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Treatment of Lymphedema

Lymphedema most often occurs after cancer treatment, but can also occur as a hereditary condition. It can cause heaviness and aching in the area affected, but if untreated can lead to increased risk of infection and wounds.

How can physical therapy help with Lymphedema?

Physical therapists with special training can help control and manage lymphedema through Complete Decongestive Therapy (CDT). CDT consists of four parts including Manual Lymphatic Drainage (MLD) which is a gentle hands-on technique, meticulous skin care, compression bandaging/garments, and decongestive exercises. Initial management of lymphedema is intensive, and patients work closely with their therapist in developing a treatment plan that will best address the swelling and fit the patient's needs. Maintenance management will consist of wearing appropriate compression garments daily and decongestive exercises to keep the swelling under control.

What is Lymphedema?

Lymphedema is a condition in which the lymphatic system of the body is unable to properly move the fluid from the subcutaneous tissue back to the blood stream for the body to eliminate. This leads to swelling, and can occur in the arms, legs, trunk, genitalia, head or neck. Lymphedema is unlike normal edema or swelling, in that it is made up of protein rich fluid (lymph) that can only be drained by the lymphatic vessels.

If the lymph system is not functioning properly, then the fluid and proteins will remain in the tissue spaces despite elevation, and may turn into a chronic condition. Treating lymphedema early helps ensure faster, more successful outcomes. However, those with lymphedema can also benefit significantly from intervention in later, more chronic stages of the disease. Because lymphedema is often caused by structural damage to the lymph system, lymphedema is a chronic condition. There is no cure, but the condition can be successfully managed.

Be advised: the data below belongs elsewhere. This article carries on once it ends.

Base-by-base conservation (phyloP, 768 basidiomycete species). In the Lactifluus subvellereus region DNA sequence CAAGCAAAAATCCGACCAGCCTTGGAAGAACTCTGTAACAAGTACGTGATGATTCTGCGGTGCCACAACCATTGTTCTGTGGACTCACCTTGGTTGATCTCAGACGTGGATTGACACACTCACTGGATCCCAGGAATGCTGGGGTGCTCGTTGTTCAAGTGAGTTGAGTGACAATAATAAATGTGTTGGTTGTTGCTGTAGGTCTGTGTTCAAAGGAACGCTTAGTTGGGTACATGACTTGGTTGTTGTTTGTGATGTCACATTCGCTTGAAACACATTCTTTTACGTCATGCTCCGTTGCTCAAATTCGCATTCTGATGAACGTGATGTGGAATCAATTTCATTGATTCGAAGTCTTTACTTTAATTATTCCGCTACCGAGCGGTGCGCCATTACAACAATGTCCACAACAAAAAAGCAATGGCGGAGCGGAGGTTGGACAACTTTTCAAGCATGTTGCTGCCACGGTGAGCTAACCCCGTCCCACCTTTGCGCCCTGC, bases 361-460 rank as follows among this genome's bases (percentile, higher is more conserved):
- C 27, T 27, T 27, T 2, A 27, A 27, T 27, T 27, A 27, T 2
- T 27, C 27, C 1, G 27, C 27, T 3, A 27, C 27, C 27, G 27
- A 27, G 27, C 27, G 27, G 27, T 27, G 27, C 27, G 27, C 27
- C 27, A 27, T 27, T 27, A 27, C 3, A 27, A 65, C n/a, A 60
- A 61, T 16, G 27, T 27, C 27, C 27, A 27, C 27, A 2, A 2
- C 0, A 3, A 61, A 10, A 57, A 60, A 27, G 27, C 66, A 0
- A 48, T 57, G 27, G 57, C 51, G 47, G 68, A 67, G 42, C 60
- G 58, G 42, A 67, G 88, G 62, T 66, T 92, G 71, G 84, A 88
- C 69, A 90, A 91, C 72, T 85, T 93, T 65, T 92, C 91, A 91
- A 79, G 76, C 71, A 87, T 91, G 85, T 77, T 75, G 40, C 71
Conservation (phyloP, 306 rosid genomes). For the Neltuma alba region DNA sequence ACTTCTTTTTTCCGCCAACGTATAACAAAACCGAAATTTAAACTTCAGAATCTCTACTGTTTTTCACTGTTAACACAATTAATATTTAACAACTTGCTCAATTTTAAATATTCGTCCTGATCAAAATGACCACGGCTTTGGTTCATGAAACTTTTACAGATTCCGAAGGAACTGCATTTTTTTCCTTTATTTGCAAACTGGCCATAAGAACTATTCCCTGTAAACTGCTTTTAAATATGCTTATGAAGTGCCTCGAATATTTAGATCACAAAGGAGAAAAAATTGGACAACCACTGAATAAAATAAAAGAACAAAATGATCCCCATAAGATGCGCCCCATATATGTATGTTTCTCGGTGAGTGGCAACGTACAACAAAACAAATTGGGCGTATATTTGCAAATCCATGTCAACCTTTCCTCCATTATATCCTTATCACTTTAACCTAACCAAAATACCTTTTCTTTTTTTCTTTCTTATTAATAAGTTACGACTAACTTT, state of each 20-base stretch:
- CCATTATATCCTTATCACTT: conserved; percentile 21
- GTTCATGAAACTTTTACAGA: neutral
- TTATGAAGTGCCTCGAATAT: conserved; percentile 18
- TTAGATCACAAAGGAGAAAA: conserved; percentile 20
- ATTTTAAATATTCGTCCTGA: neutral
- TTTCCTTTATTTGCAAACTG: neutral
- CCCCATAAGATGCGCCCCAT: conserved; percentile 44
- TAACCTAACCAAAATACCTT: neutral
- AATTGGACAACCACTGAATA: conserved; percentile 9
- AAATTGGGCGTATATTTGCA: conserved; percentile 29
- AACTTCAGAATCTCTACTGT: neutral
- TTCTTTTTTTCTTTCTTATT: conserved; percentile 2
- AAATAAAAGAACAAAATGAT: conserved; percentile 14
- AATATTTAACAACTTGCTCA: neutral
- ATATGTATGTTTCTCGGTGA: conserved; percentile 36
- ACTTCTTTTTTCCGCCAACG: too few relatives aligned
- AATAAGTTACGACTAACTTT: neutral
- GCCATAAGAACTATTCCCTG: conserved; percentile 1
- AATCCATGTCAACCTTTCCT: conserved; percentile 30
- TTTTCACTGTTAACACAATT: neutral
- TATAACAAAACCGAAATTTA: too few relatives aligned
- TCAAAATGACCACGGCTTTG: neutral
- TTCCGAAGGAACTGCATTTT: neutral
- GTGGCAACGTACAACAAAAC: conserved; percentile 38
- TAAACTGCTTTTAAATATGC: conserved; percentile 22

What causes Lymphedema?

Lymphedema has a variety of causes including, but not limited to: Hereditary condition, trauma, surgical intervention (most well known is lymph node dissection during surgery for cancers), infection, or radiation treatment. The most common cause of lymphedema in this country is surgical removal of lymph nodes in the axillary (armpit) region due to breast cancer. Having radiation after such a surgery increases risk.

What are the symptoms of Lymphedema?

Asymmetrical swelling is the main symptom of lymphedema, and can belocalized to one body region or limb. One has increased risk for lymphedema if she has a history of one or more of the above known causes. To determine whether swelling is truly Lymphedema requires a discussion with one’s health care provider. It is important to rule out swelling that may be caused by other organ systems (especially the heart and kidneys) prior to onset of lymphedema treatment.

Who Should be Referred to Avila Physical Therapy for Women’s Health?

Those with:

  • Swelling anywhere in the breast, chest, arm, wrist, hand or fingers after treatment for breast cancer.
  • Trouble getting jewelry on (rings, watches, bracelets) or having sleeves fit correctly.
  • Lack of knowledge about the condition, and prevention of Lymphedema
  • “Pitting” in the tissues of the arm (where an indentation is made by a finger or by leaning against an object and then takes time to ‘fill in’ after the pressure is removed.
  • Anyone who has had lymph nodes removed due to a cancer surgery.